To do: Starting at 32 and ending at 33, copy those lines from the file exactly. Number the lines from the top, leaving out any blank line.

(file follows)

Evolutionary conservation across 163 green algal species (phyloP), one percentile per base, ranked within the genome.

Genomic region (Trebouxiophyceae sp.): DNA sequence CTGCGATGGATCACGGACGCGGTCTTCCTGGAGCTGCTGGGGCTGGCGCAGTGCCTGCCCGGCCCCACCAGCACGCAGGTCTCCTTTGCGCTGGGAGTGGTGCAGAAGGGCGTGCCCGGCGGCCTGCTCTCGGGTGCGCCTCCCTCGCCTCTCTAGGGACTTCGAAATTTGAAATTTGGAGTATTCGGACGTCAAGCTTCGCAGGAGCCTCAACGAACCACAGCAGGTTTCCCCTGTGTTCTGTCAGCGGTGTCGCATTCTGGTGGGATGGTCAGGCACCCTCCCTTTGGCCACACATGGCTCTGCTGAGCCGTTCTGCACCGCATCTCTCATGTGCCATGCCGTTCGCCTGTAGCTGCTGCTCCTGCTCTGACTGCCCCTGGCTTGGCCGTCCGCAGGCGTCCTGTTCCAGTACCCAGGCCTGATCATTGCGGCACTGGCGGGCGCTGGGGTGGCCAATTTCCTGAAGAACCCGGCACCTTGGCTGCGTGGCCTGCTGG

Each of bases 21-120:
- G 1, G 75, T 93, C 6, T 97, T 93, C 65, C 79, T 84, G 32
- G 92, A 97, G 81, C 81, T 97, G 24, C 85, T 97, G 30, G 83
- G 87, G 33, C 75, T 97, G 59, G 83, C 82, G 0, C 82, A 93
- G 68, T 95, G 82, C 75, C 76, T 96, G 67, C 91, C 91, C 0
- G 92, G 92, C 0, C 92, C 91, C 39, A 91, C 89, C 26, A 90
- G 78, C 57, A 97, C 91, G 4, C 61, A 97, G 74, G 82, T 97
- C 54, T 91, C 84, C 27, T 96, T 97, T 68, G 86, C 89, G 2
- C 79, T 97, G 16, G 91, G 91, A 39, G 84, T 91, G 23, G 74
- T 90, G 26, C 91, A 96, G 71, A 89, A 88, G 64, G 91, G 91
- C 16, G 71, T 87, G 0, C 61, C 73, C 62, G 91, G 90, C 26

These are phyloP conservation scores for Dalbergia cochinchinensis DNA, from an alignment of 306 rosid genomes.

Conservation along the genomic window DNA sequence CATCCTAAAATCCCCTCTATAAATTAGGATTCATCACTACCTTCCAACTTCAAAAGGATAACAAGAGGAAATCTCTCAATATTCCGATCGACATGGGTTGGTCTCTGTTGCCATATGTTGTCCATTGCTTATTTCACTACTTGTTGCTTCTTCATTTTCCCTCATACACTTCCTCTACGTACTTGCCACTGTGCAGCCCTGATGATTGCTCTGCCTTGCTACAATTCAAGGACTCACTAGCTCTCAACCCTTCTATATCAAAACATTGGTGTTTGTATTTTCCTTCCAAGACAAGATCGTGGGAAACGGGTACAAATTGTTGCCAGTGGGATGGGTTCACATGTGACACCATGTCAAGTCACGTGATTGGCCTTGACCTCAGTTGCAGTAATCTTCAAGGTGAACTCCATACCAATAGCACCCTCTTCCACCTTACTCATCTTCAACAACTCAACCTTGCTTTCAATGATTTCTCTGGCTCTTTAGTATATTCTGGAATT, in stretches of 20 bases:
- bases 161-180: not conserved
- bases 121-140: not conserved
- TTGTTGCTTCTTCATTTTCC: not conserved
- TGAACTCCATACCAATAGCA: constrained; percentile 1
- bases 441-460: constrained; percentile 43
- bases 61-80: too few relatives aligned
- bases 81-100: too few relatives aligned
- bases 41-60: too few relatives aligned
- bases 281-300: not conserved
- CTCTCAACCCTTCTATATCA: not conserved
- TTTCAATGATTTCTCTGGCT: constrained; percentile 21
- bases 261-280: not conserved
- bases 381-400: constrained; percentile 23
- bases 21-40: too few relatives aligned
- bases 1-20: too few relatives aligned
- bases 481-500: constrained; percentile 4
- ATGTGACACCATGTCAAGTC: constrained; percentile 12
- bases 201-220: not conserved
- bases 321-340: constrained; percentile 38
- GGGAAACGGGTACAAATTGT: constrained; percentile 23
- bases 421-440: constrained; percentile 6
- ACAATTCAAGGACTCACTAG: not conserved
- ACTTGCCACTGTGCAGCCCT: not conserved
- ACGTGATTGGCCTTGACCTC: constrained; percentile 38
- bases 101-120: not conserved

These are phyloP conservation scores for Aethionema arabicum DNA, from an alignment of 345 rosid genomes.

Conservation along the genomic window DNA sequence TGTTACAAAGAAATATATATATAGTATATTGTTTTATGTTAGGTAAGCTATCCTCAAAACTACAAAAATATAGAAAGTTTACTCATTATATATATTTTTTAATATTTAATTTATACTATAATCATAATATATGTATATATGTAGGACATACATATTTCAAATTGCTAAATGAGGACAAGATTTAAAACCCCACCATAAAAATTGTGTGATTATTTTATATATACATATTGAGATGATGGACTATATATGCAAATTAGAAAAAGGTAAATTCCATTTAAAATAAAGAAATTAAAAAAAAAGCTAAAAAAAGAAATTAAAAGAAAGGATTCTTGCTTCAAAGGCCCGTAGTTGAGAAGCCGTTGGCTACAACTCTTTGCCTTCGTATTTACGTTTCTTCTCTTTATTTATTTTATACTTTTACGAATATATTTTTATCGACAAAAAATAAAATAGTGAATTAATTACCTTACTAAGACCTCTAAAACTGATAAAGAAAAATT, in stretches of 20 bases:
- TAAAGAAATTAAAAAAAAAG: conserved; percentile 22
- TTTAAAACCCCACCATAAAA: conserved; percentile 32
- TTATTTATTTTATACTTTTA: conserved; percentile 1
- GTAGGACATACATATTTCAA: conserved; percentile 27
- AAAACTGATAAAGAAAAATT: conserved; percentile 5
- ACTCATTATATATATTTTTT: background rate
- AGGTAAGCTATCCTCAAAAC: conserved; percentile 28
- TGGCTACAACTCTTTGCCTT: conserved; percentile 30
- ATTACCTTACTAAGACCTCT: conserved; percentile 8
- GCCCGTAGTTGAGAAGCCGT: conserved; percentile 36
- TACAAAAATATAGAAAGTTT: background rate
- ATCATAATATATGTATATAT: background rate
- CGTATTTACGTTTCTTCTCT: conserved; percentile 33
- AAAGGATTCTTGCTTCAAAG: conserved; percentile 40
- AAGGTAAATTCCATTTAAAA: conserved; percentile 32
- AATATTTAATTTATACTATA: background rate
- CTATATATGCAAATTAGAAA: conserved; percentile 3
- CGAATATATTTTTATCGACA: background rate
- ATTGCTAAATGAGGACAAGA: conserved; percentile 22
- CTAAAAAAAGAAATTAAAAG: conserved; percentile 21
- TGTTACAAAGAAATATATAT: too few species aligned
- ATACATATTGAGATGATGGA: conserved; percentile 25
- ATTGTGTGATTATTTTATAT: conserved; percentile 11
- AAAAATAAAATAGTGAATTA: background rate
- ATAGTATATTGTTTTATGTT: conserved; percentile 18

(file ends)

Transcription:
- ATGTGACACCATGTCAAGTC: constrained; percentile 12
- bases 201-220: not conserved